The collapsing Lebanese economy has pushed more than half a million children in Beirut into a struggle for survival or even hunger, a new analysis by Save the Children showed today. Their families cannot afford the basic food, electricity, cooking fuel, hygiene and water needed to survive.

In the Greater Beirut area, 910,000 people, including 564,000 children do not have enough money to buy the basic essentials, including sufficient food. Save the Children said these numbers were likely to be just the tip of the iceberg as families across Lebanon struggle to cope with the soaring prices of food, rent and other necessities.

This crisis hits everybody - Lebanese families, Palestinian and Syrian refugees alike. We will start seeing children dying from hunger before the end of the year

Save the Children Schweiz
Jad Sakr Acting Country Director of Save the Children in Lebanon

The 27-year-old Lama with her three daughters (aged 9, 7 and 4) and her mother-in-law. Because Lama's husband is unemployed, the children receive only one meal a day.

In the current situation, children and their families are dependent on support from Save the Children.

In Lebanon we are currently distributing food rations so that children have enough to eat.

The food packages contain essential foods that cover about 80% of the needs of a family of five for one month.

Two-year-old Faris and his family receive such a food package from a Save the Children employee

Lama*, 27, is a pregnant Syrian mother of three daughters, living in a collective shelter in south Lebanon. Her husband lost his job because of the Coronavirus outbreak.

She said:  “If we have something to eat, we eat. If we don’t have [food], then we don’t eat. There are times when we borrow money just to eat. What can we do? There are days my daughters cry themselves to sleep. Sometimes from hunger, sometimes [because of] the Coronavirus. This crisis has deeply affected them.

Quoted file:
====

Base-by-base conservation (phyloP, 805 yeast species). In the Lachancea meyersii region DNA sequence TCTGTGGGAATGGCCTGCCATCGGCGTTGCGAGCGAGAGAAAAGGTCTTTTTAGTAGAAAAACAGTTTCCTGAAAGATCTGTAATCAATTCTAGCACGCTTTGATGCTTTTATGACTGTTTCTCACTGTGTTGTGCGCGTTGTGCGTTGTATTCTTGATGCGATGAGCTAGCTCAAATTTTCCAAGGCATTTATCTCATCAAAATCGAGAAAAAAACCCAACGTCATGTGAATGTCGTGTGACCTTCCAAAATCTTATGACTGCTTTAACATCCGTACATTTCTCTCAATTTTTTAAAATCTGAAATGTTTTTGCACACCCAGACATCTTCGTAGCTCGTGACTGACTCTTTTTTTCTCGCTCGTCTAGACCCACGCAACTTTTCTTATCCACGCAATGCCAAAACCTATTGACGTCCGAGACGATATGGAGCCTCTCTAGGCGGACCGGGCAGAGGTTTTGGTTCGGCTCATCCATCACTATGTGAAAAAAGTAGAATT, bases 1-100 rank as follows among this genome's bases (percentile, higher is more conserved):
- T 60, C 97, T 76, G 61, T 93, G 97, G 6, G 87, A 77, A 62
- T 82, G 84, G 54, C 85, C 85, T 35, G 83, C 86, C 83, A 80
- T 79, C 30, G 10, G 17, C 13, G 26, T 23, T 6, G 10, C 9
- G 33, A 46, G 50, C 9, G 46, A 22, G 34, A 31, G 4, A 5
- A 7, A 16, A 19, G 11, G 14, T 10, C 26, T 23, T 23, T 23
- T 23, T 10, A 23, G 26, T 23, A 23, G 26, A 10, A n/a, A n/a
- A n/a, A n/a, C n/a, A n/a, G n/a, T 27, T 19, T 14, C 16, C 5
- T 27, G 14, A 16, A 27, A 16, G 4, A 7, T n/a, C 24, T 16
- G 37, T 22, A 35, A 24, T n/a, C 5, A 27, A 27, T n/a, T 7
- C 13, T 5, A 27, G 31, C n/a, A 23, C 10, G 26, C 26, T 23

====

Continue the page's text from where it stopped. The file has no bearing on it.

“My nine year-old daughter is asking us [if she can] start to work – sell tissues on the highway. I couldn’t handle it and broke down in tears. My daughter wants to work just to carry some of the burden with us. Just to help us so her siblings don’t starve. I fear such a fate for my daughters.”

Nine year-old Sarah* said: “Because of the Coronavirus, my father is not working and we are not eating. I want to work so I can help my parents and feed my sisters. My sister cries all the time because she wants milk and we can’t buy it for her because now it costs 10,000 LBP [approximately 7 dollars at the current official exchange rate].”

Lebanon is going through an economic crisis, exacerbated by the COVID-19 pandemic. Since September last year, prices for basic items such as food and shelter have soared by 169 percent[ii], while unemployment has risen by 35 percent in the formal sector, and up to 45 percent in the informal sector.  Inflation further decreased the purchasing power of families, which plummeted by 85 percent.

Children, even those from Lebanese middle-income families, are increasingly eating less or nothing at all for a whole day just to make ends meet. In some cases, children are working to help with the family income, keeping them away from their education

Save the Children Schweiz
Jad Sakr Acting Country Director of Save the Children in Lebanon

Only last month, a World Food Program-survey showed that two-thirds of households in Lebanon faced a loss of  income during the crisis, forcing many to spend less on food, go into debt, or dig into their savings. One in five Lebanese families and 33 percent of the Syrian families skipped meals or went without food for a whole day and an astonishing 50 percent of Lebanese, 63 percent of Palestinians and 75 percent of Syrians were worried they would not have enough to eat.

To help families cope with the crisis, Save the Children is urging the Government of Lebanon  immediately to implement a transparently distributed and financially adequate social assistance package for the most vulnerable Lebanese families, to cover mini­mum basic needs and help offset the loss of income due to the COVID-19 pandemic. For the longer term, it should set up a social protection system to address future economic shocks to poor populations and introduce insurance and pension systems to cover workers who are self-employed or work in the informal economy.